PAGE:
The Tom Bearden
|The Original Point-Contact Transistor
The original point-contact transistor often behaved in true negative resistor fashion, but was never understood. The point-contact transistor was simply bypassed by advancing to other transistor types more easily manufactured and with less manufacturing variances.
Burford III and H. Grey Verner, Semiconductor Junctions and Devices,
McGraw-Hill, New York, 1965, p. 281-291.
Quoting p. 281 on point-contact transistors: "…the
theory underlying their function is imperfectly understood even after
almost a century… although the very nature of these units limits them
to small power capabilities, the concept of small-signal behavior, in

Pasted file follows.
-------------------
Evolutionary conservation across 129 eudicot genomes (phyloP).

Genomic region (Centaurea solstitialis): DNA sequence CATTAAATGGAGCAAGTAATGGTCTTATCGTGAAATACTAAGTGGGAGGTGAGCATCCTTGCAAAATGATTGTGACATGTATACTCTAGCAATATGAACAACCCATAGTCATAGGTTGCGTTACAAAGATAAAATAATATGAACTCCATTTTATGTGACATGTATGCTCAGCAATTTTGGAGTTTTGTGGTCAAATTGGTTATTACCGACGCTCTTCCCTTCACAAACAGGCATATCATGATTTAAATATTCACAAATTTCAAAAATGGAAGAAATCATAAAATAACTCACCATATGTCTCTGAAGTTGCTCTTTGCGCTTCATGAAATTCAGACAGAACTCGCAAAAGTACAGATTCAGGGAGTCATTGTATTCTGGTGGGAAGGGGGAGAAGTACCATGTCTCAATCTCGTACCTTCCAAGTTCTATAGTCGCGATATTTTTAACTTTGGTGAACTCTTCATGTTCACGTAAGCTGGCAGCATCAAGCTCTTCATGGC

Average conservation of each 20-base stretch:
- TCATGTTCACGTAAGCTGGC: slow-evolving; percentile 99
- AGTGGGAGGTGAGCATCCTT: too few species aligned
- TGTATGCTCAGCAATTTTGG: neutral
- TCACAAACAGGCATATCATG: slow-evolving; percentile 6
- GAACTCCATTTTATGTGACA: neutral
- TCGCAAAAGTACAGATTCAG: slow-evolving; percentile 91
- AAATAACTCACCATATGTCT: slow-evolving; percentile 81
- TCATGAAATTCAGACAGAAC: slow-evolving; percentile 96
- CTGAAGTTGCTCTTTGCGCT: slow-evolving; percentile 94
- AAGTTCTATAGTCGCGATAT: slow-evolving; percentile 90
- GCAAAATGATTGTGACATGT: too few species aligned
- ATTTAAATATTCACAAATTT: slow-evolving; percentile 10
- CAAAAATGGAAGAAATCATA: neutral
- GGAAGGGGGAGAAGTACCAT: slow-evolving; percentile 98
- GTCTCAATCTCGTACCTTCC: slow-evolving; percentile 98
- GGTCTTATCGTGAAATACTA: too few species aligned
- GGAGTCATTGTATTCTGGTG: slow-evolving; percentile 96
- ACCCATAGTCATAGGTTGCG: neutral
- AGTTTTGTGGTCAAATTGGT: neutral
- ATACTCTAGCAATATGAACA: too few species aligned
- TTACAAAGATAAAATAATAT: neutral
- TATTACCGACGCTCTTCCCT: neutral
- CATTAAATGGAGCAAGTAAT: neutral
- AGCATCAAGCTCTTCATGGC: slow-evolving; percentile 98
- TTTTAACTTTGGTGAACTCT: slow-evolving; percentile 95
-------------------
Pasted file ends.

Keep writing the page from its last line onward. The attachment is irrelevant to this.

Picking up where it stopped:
the sense of the term when applied to junction devices, is meaningless,
since there is no region of operation wherein equilibrium or theoretical
performance is observed. Point-contact devices may therefore be described as sharply
nonlinear under all operating conditions." Our comment is that point-contact transistors can easily be
developed into true negative resistors enabling COP > 1.0 circuits.
Excerpted from "On Extracting Electromagnetic Energy from the Vacuum," IC-2000, by Tom Bearden.